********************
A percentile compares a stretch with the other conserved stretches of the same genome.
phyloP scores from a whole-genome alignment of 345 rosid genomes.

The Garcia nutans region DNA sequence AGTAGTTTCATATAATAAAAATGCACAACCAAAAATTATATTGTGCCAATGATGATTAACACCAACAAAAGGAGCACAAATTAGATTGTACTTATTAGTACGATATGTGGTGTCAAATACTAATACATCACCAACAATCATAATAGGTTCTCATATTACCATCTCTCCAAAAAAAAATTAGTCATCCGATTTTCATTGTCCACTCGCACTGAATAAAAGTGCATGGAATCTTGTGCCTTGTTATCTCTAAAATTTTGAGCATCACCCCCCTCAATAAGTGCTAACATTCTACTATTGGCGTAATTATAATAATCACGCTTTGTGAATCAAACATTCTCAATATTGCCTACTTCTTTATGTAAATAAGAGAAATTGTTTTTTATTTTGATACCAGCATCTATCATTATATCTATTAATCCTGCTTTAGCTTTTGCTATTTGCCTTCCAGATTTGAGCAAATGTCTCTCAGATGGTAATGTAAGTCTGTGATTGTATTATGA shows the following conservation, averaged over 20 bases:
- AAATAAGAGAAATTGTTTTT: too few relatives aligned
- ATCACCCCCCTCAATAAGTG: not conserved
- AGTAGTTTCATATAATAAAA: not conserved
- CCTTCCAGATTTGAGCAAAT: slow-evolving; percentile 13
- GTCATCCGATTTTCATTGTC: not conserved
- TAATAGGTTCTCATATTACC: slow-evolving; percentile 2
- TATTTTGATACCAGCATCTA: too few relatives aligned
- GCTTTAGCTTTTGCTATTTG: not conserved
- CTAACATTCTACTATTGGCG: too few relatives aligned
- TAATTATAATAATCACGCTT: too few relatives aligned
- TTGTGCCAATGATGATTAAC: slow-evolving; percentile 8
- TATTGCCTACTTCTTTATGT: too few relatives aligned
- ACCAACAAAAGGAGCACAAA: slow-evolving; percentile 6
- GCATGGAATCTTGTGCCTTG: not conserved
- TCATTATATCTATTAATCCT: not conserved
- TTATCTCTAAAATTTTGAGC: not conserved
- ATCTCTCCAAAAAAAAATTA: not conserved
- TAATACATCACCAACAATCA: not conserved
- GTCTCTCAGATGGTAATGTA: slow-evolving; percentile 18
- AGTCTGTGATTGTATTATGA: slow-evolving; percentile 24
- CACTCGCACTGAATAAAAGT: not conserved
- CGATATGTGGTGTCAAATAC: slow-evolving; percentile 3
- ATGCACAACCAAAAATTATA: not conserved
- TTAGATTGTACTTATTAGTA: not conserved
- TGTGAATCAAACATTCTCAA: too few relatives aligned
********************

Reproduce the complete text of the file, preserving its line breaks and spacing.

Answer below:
A percentile compares a stretch with the other conserved stretches of the same genome.
phyloP scores from a whole-genome alignment of 345 rosid genomes.

The Garcia nutans region DNA sequence AGTAGTTTCATATAATAAAAATGCACAACCAAAAATTATATTGTGCCAATGATGATTAACACCAACAAAAGGAGCACAAATTAGATTGTACTTATTAGTACGATATGTGGTGTCAAATACTAATACATCACCAACAATCATAATAGGTTCTCATATTACCATCTCTCCAAAAAAAAATTAGTCATCCGATTTTCATTGTCCACTCGCACTGAATAAAAGTGCATGGAATCTTGTGCCTTGTTATCTCTAAAATTTTGAGCATCACCCCCCTCAATAAGTGCTAACATTCTACTATTGGCGTAATTATAATAATCACGCTTTGTGAATCAAACATTCTCAATATTGCCTACTTCTTTATGTAAATAAGAGAAATTGTTTTTTATTTTGATACCAGCATCTATCATTATATCTATTAATCCTGCTTTAGCTTTTGCTATTTGCCTTCCAGATTTGAGCAAATGTCTCTCAGATGGTAATGTAAGTCTGTGATTGTATTATGA shows the following conservation, averaged over 20 bases:
- AAATAAGAGAAATTGTTTTT: too few relatives aligned
- ATCACCCCCCTCAATAAGTG: not conserved
- AGTAGTTTCATATAATAAAA: not conserved
- CCTTCCAGATTTGAGCAAAT: slow-evolving; percentile 13
- GTCATCCGATTTTCATTGTC: not conserved
- TAATAGGTTCTCATATTACC: slow-evolving; percentile 2
- TATTTTGATACCAGCATCTA: too few relatives aligned
- GCTTTAGCTTTTGCTATTTG: not conserved
- CTAACATTCTACTATTGGCG: too few relatives aligned
- TAATTATAATAATCACGCTT: too few relatives aligned
- TTGTGCCAATGATGATTAAC: slow-evolving; percentile 8
- TATTGCCTACTTCTTTATGT: too few relatives aligned
- ACCAACAAAAGGAGCACAAA: slow-evolving; percentile 6
- GCATGGAATCTTGTGCCTTG: not conserved
- TCATTATATCTATTAATCCT: not conserved
- TTATCTCTAAAATTTTGAGC: not conserved
- ATCTCTCCAAAAAAAAATTA: not conserved
- TAATACATCACCAACAATCA: not conserved
- GTCTCTCAGATGGTAATGTA: slow-evolving; percentile 18
- AGTCTGTGATTGTATTATGA: slow-evolving; percentile 24
- CACTCGCACTGAATAAAAGT: not conserved
- CGATATGTGGTGTCAAATAC: slow-evolving; percentile 3
- ATGCACAACCAAAAATTATA: not conserved
- TTAGATTGTACTTATTAGTA: not conserved
- TGTGAATCAAACATTCTCAA: too few relatives aligned